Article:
There was a time when very few WordPress products supported content dripping. Today many do. Yet, they still struggle.
The Call was for Dripped Content
Some time in 2010 I experienced three distinctly different dynamics with online information that changed my thinking on dripped content.
The first was that I started selling my first eBook on Amazon. That was a great and fun experiment, but the weird dynamic that struck me was people paying $7-10 dollars for an eBook they could ready in an hour or two, and then asking for a refund.
Now, I know what you're thinking. Maybe they wanted a refund because the book sucked. I know, I wondered that too. But the patterns were pretty clear. For every 10 people that bought, one would want a refund. And over time, some returning folks would do it more than once. Yet the Amazon ratings and feedback were great.
They were doing it because they could.
The second experience started by logging into the Third Tribe membership site. It was a joint venture, if I got it right, between Darren Rowse, Sonia Simone, Brian Clark and Chris Brogan. I liked their material but noticed what I was doing—logging in, downloading a bunch of stuff, logging out, and reading/listening to it offline later.
Now nothing about this experience was all that strange. Until I was asked to help a client out with their membership site. As a guy who has worked on a lot of membership sites, this was the first time I was noticing a particular pattern.
People were buying their membership, logging in, downloading everything, and then logging out. Much like I was doing at Third Tribe. The difference?
While I paid, month after month, these folks were asking for a refund 6 hours after their initial purchase.
The solution, for my client, and the one I would share with anyone who would listen, was the notion of dripped content.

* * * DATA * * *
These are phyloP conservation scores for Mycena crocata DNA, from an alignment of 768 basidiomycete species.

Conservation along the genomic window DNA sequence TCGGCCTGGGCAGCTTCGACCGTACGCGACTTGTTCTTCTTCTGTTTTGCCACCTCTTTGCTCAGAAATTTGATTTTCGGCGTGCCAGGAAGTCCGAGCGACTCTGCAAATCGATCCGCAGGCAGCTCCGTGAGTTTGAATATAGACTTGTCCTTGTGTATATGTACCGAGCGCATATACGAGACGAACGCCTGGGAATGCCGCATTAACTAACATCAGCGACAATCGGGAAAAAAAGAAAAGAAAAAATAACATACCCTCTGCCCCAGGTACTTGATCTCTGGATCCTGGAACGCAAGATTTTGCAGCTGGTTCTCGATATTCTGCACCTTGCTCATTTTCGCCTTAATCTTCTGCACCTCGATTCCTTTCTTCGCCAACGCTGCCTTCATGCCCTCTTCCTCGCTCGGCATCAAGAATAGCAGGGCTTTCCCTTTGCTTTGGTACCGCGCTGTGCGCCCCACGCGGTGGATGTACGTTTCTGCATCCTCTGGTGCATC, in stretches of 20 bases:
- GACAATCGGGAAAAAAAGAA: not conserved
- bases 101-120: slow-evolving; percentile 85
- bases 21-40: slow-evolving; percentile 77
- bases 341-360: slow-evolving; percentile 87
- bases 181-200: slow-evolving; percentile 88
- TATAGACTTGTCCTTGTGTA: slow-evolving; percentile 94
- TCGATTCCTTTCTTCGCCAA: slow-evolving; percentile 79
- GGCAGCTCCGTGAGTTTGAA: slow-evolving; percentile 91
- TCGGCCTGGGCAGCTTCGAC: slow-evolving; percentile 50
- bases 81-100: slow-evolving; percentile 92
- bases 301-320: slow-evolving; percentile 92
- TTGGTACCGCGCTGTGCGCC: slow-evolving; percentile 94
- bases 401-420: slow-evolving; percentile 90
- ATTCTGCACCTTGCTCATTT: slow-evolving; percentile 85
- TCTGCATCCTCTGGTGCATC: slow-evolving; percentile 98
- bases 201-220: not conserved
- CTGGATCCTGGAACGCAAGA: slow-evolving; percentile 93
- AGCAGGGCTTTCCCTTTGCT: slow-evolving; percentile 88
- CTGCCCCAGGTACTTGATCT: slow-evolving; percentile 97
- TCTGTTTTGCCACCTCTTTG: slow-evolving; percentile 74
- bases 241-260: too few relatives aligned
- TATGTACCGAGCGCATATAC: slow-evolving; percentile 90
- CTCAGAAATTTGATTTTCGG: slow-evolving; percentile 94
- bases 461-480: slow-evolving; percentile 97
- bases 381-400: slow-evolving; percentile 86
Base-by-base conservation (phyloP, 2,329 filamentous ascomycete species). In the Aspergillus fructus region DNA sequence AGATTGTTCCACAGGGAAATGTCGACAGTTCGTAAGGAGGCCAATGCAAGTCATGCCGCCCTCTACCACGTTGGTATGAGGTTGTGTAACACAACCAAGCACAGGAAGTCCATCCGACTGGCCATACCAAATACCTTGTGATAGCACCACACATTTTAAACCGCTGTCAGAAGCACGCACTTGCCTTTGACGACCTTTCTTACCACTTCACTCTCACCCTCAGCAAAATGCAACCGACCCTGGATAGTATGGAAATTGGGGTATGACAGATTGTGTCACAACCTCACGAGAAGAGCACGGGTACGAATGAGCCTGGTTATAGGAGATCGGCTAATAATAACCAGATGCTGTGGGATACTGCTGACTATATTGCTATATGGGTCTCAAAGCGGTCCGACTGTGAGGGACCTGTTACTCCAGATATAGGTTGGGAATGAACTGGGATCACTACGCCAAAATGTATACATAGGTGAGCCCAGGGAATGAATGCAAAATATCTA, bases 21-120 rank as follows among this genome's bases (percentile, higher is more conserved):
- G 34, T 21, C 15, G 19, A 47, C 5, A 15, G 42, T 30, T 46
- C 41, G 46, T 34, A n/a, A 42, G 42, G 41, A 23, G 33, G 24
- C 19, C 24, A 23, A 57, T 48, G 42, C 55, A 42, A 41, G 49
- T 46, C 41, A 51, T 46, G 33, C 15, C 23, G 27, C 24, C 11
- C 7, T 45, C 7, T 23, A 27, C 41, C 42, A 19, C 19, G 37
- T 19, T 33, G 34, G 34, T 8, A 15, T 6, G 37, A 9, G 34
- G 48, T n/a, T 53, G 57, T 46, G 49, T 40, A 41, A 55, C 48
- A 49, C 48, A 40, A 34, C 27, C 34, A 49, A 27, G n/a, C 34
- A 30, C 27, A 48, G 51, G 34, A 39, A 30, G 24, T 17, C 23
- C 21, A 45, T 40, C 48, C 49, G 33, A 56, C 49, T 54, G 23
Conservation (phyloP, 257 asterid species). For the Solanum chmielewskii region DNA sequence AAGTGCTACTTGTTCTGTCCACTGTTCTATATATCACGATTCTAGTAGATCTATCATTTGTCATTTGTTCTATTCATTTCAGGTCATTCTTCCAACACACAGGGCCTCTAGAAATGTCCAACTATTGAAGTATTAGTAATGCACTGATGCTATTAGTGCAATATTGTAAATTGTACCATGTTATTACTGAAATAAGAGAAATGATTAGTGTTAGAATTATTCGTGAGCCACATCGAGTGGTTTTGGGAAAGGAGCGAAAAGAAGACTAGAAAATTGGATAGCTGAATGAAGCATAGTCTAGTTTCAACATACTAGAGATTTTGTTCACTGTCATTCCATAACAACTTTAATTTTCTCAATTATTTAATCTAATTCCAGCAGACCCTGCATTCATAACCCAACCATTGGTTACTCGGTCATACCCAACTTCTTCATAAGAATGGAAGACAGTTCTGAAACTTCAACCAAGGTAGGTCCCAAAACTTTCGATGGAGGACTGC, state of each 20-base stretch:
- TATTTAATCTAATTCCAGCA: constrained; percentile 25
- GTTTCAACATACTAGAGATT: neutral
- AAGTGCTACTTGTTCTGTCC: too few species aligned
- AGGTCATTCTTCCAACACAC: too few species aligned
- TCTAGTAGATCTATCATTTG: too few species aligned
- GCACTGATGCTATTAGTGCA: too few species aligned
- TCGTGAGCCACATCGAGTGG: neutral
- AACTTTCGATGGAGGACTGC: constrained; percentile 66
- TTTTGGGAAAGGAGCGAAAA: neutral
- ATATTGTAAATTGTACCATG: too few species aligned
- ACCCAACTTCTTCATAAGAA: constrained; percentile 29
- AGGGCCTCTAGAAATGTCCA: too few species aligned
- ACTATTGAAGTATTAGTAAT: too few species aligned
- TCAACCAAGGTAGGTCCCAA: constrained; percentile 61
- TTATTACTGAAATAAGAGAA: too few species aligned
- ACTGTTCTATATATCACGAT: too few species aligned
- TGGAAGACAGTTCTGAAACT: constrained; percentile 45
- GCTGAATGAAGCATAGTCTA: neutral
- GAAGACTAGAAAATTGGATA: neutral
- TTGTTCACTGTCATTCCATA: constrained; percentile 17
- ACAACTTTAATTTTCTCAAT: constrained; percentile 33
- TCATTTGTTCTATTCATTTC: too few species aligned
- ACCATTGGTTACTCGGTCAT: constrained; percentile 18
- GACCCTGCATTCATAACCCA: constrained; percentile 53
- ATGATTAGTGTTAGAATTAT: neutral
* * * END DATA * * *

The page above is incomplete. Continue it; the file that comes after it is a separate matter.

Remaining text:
But there's a problem with dripped content…
The third experience of 2010 was purchasing the Teaching Sells membership / course from CopyBlogger. They were offering the course in modules that were dripped out over time.
I often forgot to go back to the site a few weeks later to check on the latest content.
What I really wanted was a link between dripped content and notifications. And it's been something that's been crucial on most of the membership projects I've worked on since.
If you drip content on a schedule, you need a simple way to let users know that the new module is now available.
That notification dynamic is the main problem with dripped content. And often, it requires integration with an autoresponder, like MailChimp.
The flow goes like this:
- User purchases course / membership
- User gets subscribed to both email list AND to autoresponder series
- Autoresponder sends emails on a weekly/monthly basis
But to make that happen, you often need to do a decent amount of configuring and integration.
MemberPress Solves this
I believe MemberPress will likely be the best Membership Plugin of 2015. It's the last post in my series on membership plugins. And I don't want to give away too much—except to say it's awesome.
But what I really like is that it understands how to drip content via rules.
And it knows how to configure emails that go out, as reminders.
And when you put these two things together, you don't need to use reminders to thank people for signing up. You can use them to notify them that a new set of content is ready for them. And when you do that… you get… wait for it…